Calculation of pi on many machines
11-22-2020, 08:05 PM
Post: #1
 Benoit Maag Member Posts: 79 Joined: Jan 2014
Calculation of pi on many machines
Not a new subject by a long shot, the attached PDF lists programs to calculate pi with many decimals on many machines and benchmarking their relative speeds (see graph at the end). This is an update of a previous article, adding the 41CL, WP 34S, DM 42, DM 41X to the benchmark. It is incredible what these little machines can do...

Includes:
- HP-41C, 41CL
- DM42, DM41X
- WP 34S
- HP-15C-LE
- HP-65 (yes, it is possible!)
- HP-29C
- HP-67
- Casio fx-6300G and fx-7000GA

And if you have an HP-71B, Valentin has a 6 line program (!) at:

https://albillo.hpcalc.org/programs/HP%2...20time.pdf

Attached File(s)
2020-11-21 - Calculation of PI on many machines.pdf (Size: 437.75 KB / Downloads: 224)
11-22-2020, 10:50 PM
Post: #2
 rprosperi Super Moderator Posts: 6,198 Joined: Dec 2013
RE: Calculation of pi on many machines
Thanks for all your time doing the testing, documenting it all and sharing it here Benoit.

There's LOTS of real useful and interesting stuff just in the chart alone. Among them:

a. the 65 is faster the 67
b. the 41 is only a tad faster than the earlier machines and the 29 is faster still
c. the surprisingly high performance of the early Casio machines
d. the amazing speed of the DM42
e. the quite different slope of the 65 and 29 (gotta go read that in detail)

Looking forward to reading it in more detail.

Thanks!

--Bob Prosperi
11-22-2020, 11:02 PM
Post: #3
 Gene Moderator Posts: 1,363 Joined: Dec 2013
RE: Calculation of pi on many machines
The 29 is slower than the 41. That's the 29-LP with the upgrade.

The 41 has no time shown for 42 digits so the graph point is an interpolation assuming a linear time - hard to know if the HP-65 is faster without a direct time for the 41.
11-23-2020, 01:01 AM
Post: #4
 Gerson W. Barbosa Senior Member Posts: 1,565 Joined: Dec 2013
RE: Calculation of pi on many machines
7 seconds for 4900 digits on the iPhone 7 running Ron Knapp’s program (Free42).
Code:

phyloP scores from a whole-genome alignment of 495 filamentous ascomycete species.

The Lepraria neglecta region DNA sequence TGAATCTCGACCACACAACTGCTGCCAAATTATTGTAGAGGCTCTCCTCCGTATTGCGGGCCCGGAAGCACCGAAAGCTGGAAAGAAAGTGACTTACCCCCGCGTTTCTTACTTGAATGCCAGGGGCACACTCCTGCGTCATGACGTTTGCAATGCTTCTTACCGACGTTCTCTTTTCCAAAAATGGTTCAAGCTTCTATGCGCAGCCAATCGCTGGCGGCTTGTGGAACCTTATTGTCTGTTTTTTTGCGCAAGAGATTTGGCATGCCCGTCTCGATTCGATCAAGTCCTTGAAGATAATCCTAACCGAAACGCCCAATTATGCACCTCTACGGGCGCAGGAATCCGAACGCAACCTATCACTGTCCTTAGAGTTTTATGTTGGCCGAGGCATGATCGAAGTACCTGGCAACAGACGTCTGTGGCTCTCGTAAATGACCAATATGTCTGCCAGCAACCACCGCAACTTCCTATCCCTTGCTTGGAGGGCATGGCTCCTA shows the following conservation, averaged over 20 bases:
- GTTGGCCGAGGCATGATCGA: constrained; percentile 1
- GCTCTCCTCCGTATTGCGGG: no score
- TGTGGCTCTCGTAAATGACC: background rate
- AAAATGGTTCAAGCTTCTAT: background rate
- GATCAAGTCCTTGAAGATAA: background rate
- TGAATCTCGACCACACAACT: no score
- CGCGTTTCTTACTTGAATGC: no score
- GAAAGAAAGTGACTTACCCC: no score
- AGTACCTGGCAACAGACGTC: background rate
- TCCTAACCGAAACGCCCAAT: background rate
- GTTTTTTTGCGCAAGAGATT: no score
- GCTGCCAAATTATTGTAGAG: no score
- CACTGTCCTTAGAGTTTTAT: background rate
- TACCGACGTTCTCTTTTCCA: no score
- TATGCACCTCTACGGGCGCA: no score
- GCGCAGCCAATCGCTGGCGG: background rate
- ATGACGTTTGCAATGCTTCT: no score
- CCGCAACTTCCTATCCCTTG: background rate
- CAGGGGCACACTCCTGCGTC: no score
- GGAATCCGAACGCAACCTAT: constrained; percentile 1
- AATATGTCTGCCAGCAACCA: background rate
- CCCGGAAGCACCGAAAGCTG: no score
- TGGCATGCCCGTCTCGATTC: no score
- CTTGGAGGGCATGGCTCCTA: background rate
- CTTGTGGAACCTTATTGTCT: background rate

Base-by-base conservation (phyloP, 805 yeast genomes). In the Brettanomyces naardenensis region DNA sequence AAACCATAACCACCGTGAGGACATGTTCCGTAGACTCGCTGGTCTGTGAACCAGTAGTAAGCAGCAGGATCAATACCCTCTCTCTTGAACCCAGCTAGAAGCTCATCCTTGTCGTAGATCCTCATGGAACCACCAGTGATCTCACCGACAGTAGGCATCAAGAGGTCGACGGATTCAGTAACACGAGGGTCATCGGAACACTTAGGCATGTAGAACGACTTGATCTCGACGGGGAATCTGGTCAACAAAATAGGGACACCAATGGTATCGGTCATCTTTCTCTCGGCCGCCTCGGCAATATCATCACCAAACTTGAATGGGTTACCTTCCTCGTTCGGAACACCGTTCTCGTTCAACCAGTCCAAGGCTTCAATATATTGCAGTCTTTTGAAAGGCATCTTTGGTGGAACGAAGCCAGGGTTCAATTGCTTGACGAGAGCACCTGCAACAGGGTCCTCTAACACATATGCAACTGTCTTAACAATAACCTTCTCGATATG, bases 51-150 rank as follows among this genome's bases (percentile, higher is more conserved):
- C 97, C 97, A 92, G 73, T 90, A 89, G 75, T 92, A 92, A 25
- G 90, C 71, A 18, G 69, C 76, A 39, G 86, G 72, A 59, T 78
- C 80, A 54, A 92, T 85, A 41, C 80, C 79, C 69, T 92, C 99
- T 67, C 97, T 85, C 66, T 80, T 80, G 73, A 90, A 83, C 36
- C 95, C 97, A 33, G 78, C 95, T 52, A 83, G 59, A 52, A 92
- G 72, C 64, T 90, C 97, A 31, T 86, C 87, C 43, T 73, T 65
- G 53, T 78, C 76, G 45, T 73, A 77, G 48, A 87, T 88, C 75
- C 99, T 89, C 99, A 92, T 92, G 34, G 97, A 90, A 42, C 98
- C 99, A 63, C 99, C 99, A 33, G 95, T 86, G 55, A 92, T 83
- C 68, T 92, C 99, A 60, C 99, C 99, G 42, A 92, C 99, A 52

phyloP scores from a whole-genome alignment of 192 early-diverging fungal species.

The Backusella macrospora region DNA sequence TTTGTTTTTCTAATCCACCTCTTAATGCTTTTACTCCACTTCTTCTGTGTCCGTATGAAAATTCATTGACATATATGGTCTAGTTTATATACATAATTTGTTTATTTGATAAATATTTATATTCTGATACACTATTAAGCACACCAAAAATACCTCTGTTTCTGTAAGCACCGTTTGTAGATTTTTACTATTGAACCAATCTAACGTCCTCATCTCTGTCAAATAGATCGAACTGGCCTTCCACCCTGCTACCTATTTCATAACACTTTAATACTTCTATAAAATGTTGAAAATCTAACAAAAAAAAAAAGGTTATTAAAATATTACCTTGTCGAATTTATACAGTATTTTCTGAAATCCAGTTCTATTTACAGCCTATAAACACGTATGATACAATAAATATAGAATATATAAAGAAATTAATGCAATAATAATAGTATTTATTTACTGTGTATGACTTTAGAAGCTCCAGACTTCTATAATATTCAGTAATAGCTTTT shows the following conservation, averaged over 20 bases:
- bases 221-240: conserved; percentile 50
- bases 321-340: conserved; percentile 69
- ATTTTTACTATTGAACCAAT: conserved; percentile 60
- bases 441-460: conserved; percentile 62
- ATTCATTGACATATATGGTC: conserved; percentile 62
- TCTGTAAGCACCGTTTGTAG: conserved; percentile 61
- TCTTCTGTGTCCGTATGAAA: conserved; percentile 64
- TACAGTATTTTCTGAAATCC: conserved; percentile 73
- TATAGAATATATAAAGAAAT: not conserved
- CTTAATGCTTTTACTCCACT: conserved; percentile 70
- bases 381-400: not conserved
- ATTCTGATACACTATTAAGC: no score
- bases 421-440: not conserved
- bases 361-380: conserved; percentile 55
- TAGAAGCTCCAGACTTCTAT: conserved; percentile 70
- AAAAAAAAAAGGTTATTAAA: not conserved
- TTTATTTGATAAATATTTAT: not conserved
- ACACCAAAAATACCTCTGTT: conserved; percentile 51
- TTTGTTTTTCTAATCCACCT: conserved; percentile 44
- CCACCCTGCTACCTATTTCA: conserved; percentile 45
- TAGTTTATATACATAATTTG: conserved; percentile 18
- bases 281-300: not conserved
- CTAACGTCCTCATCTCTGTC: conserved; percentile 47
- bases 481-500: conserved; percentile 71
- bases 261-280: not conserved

00 { 629-Byte Prgm } 01▸LBL "PI" 02 CLRG 03 CF 29 04 FIX 00 05 9 06 + 07 10 08 ÷ 09 IP 10 2 11 × 12 5 13 + 14 ARCL IND ST X 15 5 16 + 17 2 18 ÷ 19 STO 02 20 1.07 21 × 22 5 23 - 24 RND 25 4 26 × 27 1 28 - 29 4ᴇ-5 30 + 31 STO 01 32▸LBL 00 33 RCL 01 34 IP 35 ENTER 36 ENTER 37 ENTER 38 4.3 39 ÷ 40 IP 41 1 42 X>Y? 43 X<>Y 44 R↓ 45 +/- 46 RCL 02 47 + 48 1ᴇ3 49 ÷ 50 4 51 + 52 STO 00 53 STO 03 54 R↓ 55 239 56 X↑2 57 × 58 X<>Y 59 2 60 - 61 STO× ST Z 62 - 63 0 64 X<>Y 65 4 66 × 67 XEQ 03 68 239 69 X↑2 70 X↑2 71 ENTER 72 ENTER 73 RCL 03 74 STO 00 75 CLX 76 DSE 01 77 GTO 04 78 X<>Y 79 239 80 ÷ 81 X<>Y 82 XEQ 06 83 GTO 08 84▸LBL 04 85 XEQ 06 86 GTO 00 87▸LBL 02 88 1ᴇ5 89 × 90 ENTER 91 R↑ 92 STO÷ ST Z 93 MOD 94 X<>Y 95 IP 96 1ᴇ5 97 STO× ST Z 98 × 99 X<>Y 100▸LBL 03 101 ENTER 102 R↑ 103 STO÷ ST Z 104 MOD 105 LASTX 106 X<>Y 107 R↑ 108 R↑ 109 IP 110 + 111 1ᴇ10 112 - 113 RCL IND 00 114 + 115 X<0? 116 GTO 04 117 1 118 STO- 00 119 STO+ IND 00 120 STO+ 00 121 CLX 122 + 123 GTO 05 124▸LBL 04 125 1ᴇ10 126 + 127▸LBL 05 128 STO IND 00 129 CLX 130 + 131 ISG 00 132 GTO 02 133 RTN 134▸LBL 06 135 1ᴇ5 136 × 137 ENTER 138 R↑ 139 STO÷ ST Z 140 MOD 141 X<>Y 142 IP 143 1ᴇ5 144 X>Y? 145 GTO 07 146 ÷ 147 IP 148 1 149 STO- 00 150 X<>Y 151 STO+ IND 00 152 R↓ 153 STO+ 00 154 CLX 155 LASTX 156 FP 157 1ᴇ5 158 × 159 LASTX 160▸LBL 07 161 × 162 X<> IND 00 163 LASTX 164 ÷ 165 IP 166 STO+ ST Y 167 X<> ST L 168 FP 169 X<>Y 170 1ᴇ5 171 STO× ST Z 172 × 173 ENTER 174 R↑ 175 STO÷ ST Z 176 MOD 177 LASTX 178 R↓ 179 X<>Y 180 IP 181 STO+ IND 00 182 CLX 183 + 184 + 185 ISG 00 186 GTO 06 187 RTN 188▸LBL 08 189 SF 29 190 RCL 02 191 RCL 03 192 IP 193 - 194 STO+ 02 195 1.2 196 × 197 0.9 198 - 199 RND 200 12 201 × 202 1 203 - 204 6ᴇ-5 205 + 206 STO 01 207▸LBL 09 208 RCL 01 209 IP 210 ENTER 211 14.3 212 ÷ 213 IP 214 1 215 X>Y? 216 X<>Y 217 R↓ 218 +/- 219 RCL 02 220 + 221 LASTX 222 2 223 STO÷ ST Y 224 + 225 X<>Y 226 1ᴇ3 227 ÷ 228 + 229 STO 00 230 STO 03 231 SF 00 232▸LBL 10 233 RCL 01 234 IP 235 ENTER 236 ENTER 237 ENTER 238 2 239 - 240 STO× ST Z 241 25 242 STO× ST Z 243 X<>Y 244 × 245 2 246 STO- ST L 247 CLX 248 LASTX 249 STO× ST T 250 STO- ST Y 251 R↓ 252 × 253 R↑ 254 STO+ ST T 255 X↑2 256 R↑ 257 + 258 + 259 FS? 00 260 GTO 04 261 5ᴇ6 262 × 263 0.75 264 GTO 05 265▸LBL 04 266 DSE 01 267 40 268 × 269 6 270▸LBL 05 271 STO÷ ST Z 272 CLX 273 X<>Y 274 XEQ 12 275 RCL 03 276 STO 00 277 FS?C 00 278 GTO 10 279 125 280 X↑2 281 X↑2 282 ENTER 283 ENTER 284 0 285 DSE 01 286 GTO 07 287 3 288 STO× ST Z 289 STO× ST T 290 R↓ 291 XEQ 06 292 GTO 13 293▸LBL 07 294 XEQ 06 295 GTO 09 296▸LBL 11 297 ENTER 298 R↑ 299 STO÷ ST Z 300 MOD 301 X<>Y 302 IP 303 X<>Y 304 1ᴇ5 305 STO× ST Z 306 × 307▸LBL 12 308 ENTER 309 R↑ 310 STO÷ ST Z 311 MOD 312 X<>Y 313 LASTX 314 R↓ 315 IP 316 STO+ ST Z 317 CLX 318 + 319 1ᴇ5 320 × 321 X<>Y 322 RCL IND 00 323 - 324 X<0? 325 X>0? 326 GTO 04 327 1 328 STO- 00 329 STO- IND 00 330 STO+ 00 331 CLX 332 1ᴇ10 333 + 334▸LBL 04 335 STO IND 00 336 R↓ 337 ISG 00 338 GTO 11 339 RTN 340▸LBL 13 341 RCL 03 342 FP 343 LASTX 344 IP 345 1 346 - 347 STO 00 348 1ᴇ3 349 STO× ST Z 350 ÷ 351 STO 01 352 + 353 STO 03 354 CLX 355▸LBL 14 356 RCL IND 03 357 X<>Y 358 - 359 RCL IND 00 360 - 361 0 362 X<>Y 363 X<0? 364 X>0? 365 GTO 05 366 1ᴇ10 367 + 368 1 369 X<>Y 370▸LBL 05 371 STO IND 00 372 R↓ 373 DSE 00 374 DSE 03 375 GTO 14 376▸LBL 01 377 RCL 01 378 4 379 + 380 STO 00 381 VIEW IND 00 382 PSE 383 ISG 00 384 FIX 05 385 BEEP 386▸LBL 15 387 RCL IND 00 388 1ᴇ5 389 ÷ 390 VIEW ST X 391 ISG 00 392 GTO 15 393 RTN 394 GTO 01 395 END